How sad that he links the Bible to the anti-Semitic violence of the past. Religious texts often are said to be the backing of persecution, violence, and murder, but rarely are they any more than convenient cover for achieving political ends. I worry that a number of citizens of the Israel of today, in seeking to build a safe Jewish state, escaped complete annihilation at the hands of genocidal atheists only to return hatred with hatred. When our priests go to Jerusalem they are spat on, called names, and occasionally the victims of bricks being thrown at them. On returning from a trip to the Holy Land a priest of my diocese reported all manner of inhospitable behavior against him and his tourist group.
But I digress. Sending the Knesset a bunch of Bibles for whatever reason, one should expect to receive some unhappy responses. I just didn't expect this MP to call in some cameramen and tear out the entire New Testament with his hands. In response Christians will... well... be saddened.
(Christian Today) - Earlier this week, Knesset Member Michael Ben-Ari tore out the pages of a Bible that was sent to him by The Bible Society in Israel, and then posed while his photograph was taken with the destroyed book.
All 120 members of the Knesset were sent a copy of the Bible, Israel National News reports, along with a letter that states, among other things, "We are happy to grant you his book of the testaments that casts light on holy writing and helps you understand … to see the link between Biblical writings and the New Testament."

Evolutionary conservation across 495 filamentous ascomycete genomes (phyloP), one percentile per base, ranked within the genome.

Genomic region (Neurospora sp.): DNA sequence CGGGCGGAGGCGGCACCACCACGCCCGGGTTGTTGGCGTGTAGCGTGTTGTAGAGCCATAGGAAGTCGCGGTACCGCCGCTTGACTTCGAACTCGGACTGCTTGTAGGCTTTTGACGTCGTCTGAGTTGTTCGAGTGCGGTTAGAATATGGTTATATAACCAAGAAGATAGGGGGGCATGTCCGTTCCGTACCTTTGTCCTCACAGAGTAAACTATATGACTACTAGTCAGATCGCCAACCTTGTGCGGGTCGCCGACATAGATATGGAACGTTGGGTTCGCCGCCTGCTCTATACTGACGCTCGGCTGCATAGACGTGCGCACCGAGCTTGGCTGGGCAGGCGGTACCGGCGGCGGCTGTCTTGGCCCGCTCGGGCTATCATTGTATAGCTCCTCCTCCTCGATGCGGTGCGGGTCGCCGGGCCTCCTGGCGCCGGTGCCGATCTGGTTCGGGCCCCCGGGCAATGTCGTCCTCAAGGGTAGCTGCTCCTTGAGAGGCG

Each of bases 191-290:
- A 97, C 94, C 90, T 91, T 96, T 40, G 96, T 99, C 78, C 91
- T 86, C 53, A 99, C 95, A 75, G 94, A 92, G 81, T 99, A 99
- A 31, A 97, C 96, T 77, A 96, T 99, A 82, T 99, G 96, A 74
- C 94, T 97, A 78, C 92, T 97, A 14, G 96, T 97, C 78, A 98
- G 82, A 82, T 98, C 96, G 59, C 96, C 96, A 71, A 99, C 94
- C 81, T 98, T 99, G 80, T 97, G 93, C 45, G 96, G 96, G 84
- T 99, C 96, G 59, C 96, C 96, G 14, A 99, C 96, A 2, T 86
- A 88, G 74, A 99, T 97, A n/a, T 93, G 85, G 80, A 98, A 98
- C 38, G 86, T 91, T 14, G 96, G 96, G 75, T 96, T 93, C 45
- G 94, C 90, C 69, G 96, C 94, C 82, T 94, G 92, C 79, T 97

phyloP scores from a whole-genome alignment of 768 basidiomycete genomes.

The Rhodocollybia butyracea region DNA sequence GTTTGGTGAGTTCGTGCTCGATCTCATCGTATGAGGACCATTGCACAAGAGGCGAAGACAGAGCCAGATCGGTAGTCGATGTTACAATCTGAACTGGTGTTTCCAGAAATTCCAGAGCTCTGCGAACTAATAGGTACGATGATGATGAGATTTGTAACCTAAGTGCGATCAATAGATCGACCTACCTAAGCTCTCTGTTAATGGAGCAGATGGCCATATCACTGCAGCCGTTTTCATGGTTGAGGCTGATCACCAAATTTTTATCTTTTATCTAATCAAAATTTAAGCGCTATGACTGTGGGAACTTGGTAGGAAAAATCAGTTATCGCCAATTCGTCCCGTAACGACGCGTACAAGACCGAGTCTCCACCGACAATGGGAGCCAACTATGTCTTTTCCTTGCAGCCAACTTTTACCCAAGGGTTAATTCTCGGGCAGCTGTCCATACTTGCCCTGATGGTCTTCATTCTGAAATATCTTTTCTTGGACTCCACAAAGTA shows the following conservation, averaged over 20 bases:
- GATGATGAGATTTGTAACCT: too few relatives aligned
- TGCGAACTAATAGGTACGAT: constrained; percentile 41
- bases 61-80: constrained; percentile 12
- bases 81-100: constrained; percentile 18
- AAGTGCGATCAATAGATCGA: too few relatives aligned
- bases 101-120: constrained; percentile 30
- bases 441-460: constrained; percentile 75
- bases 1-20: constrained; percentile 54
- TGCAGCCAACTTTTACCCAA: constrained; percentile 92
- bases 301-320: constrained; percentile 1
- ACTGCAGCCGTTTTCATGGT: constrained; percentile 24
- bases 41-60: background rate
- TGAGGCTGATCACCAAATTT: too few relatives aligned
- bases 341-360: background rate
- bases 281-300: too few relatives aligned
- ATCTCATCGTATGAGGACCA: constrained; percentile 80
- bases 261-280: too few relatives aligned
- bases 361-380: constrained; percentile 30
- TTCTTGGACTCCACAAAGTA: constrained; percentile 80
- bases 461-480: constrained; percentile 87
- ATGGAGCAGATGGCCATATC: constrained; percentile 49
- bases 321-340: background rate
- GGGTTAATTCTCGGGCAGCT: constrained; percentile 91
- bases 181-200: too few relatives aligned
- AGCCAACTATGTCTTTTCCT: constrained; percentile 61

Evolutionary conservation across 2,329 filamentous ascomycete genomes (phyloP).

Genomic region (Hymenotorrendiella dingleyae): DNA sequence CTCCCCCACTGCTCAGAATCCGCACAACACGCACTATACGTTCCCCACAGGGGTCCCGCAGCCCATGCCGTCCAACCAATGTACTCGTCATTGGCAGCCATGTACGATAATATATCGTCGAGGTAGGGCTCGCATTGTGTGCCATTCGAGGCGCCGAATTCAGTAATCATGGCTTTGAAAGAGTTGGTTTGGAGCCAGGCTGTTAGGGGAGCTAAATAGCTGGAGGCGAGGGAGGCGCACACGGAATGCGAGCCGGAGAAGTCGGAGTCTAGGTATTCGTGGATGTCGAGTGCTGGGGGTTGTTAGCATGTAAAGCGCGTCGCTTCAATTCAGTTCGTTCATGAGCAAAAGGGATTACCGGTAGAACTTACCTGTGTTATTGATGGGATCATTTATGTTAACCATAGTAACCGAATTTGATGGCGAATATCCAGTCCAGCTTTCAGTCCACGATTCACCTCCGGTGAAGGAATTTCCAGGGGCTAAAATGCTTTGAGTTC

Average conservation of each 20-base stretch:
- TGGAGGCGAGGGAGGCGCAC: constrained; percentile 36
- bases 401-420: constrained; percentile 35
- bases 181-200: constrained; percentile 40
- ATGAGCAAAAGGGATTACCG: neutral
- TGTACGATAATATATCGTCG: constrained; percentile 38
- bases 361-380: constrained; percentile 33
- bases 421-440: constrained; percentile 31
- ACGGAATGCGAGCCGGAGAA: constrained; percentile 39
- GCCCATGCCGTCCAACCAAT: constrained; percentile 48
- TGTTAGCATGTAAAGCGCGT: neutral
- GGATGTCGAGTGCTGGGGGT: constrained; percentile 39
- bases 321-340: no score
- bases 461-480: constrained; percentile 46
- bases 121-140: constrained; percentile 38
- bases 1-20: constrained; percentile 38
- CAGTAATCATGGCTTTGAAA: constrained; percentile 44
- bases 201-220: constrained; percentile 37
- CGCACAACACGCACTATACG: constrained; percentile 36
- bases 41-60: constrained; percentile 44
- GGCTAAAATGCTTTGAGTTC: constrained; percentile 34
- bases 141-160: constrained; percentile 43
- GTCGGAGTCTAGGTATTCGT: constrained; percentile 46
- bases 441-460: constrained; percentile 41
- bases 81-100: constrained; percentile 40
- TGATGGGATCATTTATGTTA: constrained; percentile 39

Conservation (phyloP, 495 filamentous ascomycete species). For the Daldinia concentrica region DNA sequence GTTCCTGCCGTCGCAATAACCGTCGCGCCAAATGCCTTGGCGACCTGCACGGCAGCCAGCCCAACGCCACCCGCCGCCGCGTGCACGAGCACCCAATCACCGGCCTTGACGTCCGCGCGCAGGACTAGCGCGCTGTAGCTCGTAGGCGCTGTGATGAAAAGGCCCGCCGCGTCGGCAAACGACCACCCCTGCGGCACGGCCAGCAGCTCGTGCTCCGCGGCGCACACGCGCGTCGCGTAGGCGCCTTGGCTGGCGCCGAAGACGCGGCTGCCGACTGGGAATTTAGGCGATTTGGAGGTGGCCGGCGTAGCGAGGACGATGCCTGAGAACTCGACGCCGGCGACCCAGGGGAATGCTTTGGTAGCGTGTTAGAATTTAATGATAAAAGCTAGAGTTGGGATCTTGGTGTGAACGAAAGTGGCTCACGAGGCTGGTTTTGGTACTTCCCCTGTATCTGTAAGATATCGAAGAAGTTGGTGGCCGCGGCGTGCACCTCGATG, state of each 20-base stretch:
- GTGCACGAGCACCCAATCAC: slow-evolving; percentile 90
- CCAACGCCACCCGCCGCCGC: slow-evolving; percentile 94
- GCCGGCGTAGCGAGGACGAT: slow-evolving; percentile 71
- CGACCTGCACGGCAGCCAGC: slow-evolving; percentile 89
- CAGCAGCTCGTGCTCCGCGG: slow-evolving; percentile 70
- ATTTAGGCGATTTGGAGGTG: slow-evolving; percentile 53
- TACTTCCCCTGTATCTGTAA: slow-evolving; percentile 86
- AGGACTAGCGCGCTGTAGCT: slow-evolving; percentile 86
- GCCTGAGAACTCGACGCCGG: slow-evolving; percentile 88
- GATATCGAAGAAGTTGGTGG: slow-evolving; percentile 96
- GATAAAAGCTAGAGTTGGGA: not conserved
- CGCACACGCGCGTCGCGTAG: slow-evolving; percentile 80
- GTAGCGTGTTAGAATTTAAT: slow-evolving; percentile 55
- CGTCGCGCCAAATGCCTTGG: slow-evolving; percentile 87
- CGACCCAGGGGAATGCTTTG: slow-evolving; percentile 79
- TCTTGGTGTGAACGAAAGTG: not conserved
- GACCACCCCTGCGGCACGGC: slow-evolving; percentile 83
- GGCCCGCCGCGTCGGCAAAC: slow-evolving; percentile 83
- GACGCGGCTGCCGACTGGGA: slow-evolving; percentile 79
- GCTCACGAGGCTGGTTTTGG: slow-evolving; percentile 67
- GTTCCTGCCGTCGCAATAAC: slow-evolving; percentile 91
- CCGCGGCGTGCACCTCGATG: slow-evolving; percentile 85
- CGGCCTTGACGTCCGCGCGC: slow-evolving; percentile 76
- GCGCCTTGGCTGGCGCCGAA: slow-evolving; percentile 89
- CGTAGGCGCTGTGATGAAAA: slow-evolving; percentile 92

While Bible Society officials reportedly said they did not distribute the Bibles as a way to evangelize, Ben-Ari and other Knesset Members think they did.
"This horrible book caused the murder of millions of Jews in the Inquisition and the auto-da-fe's," said Ben-Ari, according to INN. He also said sending the book was "ugly, provocative missionizing," and while most of his government colleagues agree, they don't like the way he expressed his disapproval.
"Democracy means freedom of expression, but not freedom to ignore the feelings of believers of others faiths," said Knesset speaker Reuven Rivlin, according to INN.
The Anti-Defamation League also condemned Ben-Ari's actions, and has asked him to apologize for this "disrespectful act."
"In statements to the media, the publisher has asserted that the intention was not to proselytize, but rather to inform [Knesset Members] of the wealth of religious texts produced in Israel," the ADL said in a letter to Ben-Ari. "However, if your belief was that this distribution constituted proselytizing, we believe a more proper outlet for your concern would be to call on the appropriate authorities to investigate if the manner in which this text was distributed constituted a violation of Israeli law."
Abraham H. Foxman, national director of ADL, also said in a press statement that Ben-Ari acted against both "Jewish values and the standards of Israel's democratic society."
"As Jews, we expect others to treat our holy books with respect and understanding," said Foxman. "We should likewise show respect for the holy books of other faiths. A member of parliament and a representative of the State of Israel should know better than to show such profound disrespect for another faith."
Victor Kalisher, director of The Bible Society in Israel, told INN his organization's goal was to "spread the scriptures and offer ways for the advancement of holy writings," not to offend anyone.
"There is no intention to hurt the feelings of Jews, and this is a Jewish book written by Jews and for Jews to learn a better Judaism, which is learned through the New Testament," said Kalisher.
The Christian Post was unable to reach Ben-Ari for comment before publication time.